Tag Archives: interviewing

Two Deep

23 Mar
Most of the blog posts I have written lately are roaming around in my head and are not making it here.  This blog thing gets away from you especially when you are trying to find good people, connect them and make sure everyone has a good time at hiring parties across the country.  Hard to find time when you are trying to find good people that are STILL hard to find.  That is my attempt somewhere between a reason and an excuse for not writing more. I feel better now.

Too Deep or Two Deep?

Too Deep is the pile of resumes you are competing with wrought with wannabes – many, unqualified competition who serve as a hiring manager’s desk clutter as YOU hope yours doesn’t succumb to those who fail to lick their fingers when thumbing through the stack.  We aren’t talking about that “too deep” today though – we are talking about a tactic to use when answering questions during the interview process.

I have often shared with candidates that when answering the hiring manager questions you need to be able to go – Two Deep.  Let me explain.  One deep is the bullet point answer.  We all have the bullet points, the talking points – the I need to make sure I make this point points.  Two Deep requires you prepare to address the follow-up questions when they come – because they will.

“Why?” – “What do you mean by that?”- “Tell me more about that experience.”  Two deep gives you the opportunity to set yourself apart.  You can’t hide when the follow-up question is asked – you either uh..uh..uh…flinch or you can show your work, reveal your belief, or disclose your philosophy.

Let me give you some behind the scenes evidence.  Debriefing a client recently, I asked how things went during the interview.  The client says, “You know she was very sharp and I liked her alot.  I especially liked a couple of her answers.”  The client went on with the specific answers that resonated.  The point – original content plays – the substance of these two answers created the defining moment and the decision to hire this candidate was made.  Quality answers, unique answers, real answers – YOUR answers.

Companies have invested millions to develop questions to extract great answers from you. Several of my clients utilize Behavioral Based Interviewing questions (this is a marginal video but you get the point and have something to click on).  Behavior as in – how did you perform, why did you do that, what was the result, tell me, prove it – show me.  They even ask candidates to take a pre-interview assessment that prepares the interview questions for that specific candidate.  Sophisticated and personal, eh?  You might even conclude (AND SHOULD!) they want to know what you think, what you have done and what you accomplished and dare I say, your impact on the organization.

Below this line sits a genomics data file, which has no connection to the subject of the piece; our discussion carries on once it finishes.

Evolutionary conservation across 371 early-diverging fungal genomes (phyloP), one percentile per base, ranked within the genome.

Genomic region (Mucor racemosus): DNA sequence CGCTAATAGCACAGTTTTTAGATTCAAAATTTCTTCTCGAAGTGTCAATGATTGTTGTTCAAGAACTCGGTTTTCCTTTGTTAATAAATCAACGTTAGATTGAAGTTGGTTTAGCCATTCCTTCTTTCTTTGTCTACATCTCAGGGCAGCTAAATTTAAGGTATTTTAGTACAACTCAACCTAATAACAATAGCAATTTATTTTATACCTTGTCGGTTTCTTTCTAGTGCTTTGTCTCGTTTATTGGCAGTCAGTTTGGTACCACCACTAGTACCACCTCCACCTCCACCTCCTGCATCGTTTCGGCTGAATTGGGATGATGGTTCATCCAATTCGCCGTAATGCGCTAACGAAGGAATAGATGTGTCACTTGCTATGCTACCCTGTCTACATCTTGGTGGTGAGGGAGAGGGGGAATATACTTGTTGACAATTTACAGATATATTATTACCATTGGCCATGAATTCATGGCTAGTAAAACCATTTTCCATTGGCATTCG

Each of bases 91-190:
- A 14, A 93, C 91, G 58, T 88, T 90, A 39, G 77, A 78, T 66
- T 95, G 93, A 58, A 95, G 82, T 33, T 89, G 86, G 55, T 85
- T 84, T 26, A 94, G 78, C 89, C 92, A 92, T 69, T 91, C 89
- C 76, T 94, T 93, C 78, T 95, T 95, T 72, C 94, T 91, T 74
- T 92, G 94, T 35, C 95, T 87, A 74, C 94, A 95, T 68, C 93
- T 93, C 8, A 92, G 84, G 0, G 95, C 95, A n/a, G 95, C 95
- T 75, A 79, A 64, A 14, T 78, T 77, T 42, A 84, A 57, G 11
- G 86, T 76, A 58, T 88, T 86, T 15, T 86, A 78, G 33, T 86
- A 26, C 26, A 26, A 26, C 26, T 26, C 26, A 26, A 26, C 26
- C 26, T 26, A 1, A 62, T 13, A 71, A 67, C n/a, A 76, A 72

Am I suggesting you go out and attend a webinar on Behavioral Based interviewing?  Not a bad idea.  What I am suggesting is that you have to provide the hiring manager with some value when you talk.  Bullet point based interviewing this is not.  We need substance.  We need great answers.

As an industry trainier, Ryan Estis has shared with the jobseeker marketplace – you need to –  outprepare and outpresent – your competition.  Take the time to THINK and properly prepare so you can present YOUR answers and show YOUR work.  This is telling your story and we all like a real, good story and a good, REAL story for that matter.

Have you noticed the top business book section at your local bookstore lately?  That is the story.  Stories.  The value of storytelling and the outcome of this interview hinges on your ability to tells yours – the story that best articulates your skill set and gives them reasons to hire you.  As the author of your career manifesto, you should be able to effectively prepared to communicate it.

Employers are begging you to set yourself apart and weave your story into theirs.  So, whether they ask you handcrafted, custom made questions or not – Go Two Deep.

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Resolution Add-on

27 Dec

Time to make your list of resolutions.  Oh, yes it is.  The obvious are there AGAIN – eliminate your debt, lose a few LBs, plan your day better, implement your plan efficiently.  Then there is always the second tier of should dos and nice to-dos.  I wanted to go ahead and point out another realm of resolution – the advanced realm of – NOT EVEN AWARE OF THESE SOFT SKILLS I POSSESS THAT I WILL CHANGE in 2011.

This is the type of year-end post that spews the leftover crumbs of the oft asked, if not daily, question, “Andy, what do you think about this?”

Although my wife and kids never recognize me for this attribute, I listen too well.  I hear the subtleties in your presentation.  In the spirit of the holiday season, sorry but I must ask – Do You Hear What I Hear?